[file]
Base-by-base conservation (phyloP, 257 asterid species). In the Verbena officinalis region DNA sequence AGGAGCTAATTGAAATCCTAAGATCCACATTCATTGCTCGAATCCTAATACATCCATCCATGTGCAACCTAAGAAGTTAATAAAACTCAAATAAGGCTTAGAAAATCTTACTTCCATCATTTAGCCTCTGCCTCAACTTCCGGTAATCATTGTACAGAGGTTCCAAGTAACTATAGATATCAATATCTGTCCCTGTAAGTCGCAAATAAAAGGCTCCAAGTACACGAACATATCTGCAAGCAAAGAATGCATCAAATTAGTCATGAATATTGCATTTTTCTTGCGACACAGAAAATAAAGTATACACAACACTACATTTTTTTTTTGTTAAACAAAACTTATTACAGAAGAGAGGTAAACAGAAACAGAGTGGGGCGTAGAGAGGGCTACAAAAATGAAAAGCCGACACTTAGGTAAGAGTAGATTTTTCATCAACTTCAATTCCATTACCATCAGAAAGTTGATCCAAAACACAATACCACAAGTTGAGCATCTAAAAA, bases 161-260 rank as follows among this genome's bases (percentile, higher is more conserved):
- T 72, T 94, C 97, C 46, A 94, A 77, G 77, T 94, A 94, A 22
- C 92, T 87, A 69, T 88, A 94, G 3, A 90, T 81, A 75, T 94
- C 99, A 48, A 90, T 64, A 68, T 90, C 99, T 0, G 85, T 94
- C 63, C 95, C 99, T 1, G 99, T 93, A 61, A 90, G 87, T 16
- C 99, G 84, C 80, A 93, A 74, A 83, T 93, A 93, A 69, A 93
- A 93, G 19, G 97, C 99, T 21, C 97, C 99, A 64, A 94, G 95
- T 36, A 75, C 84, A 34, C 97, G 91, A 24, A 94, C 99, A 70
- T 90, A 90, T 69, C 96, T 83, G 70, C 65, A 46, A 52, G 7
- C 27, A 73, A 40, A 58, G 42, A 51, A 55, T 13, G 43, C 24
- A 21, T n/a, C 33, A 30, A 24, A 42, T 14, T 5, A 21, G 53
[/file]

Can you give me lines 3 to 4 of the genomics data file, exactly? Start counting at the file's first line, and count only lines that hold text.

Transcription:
- C 92, T 87, A 69, T 88, A 94, G 3, A 90, T 81, A 75, T 94
- C 99, A 48, A 90, T 64, A 68, T 90, C 99, T 0, G 85, T 94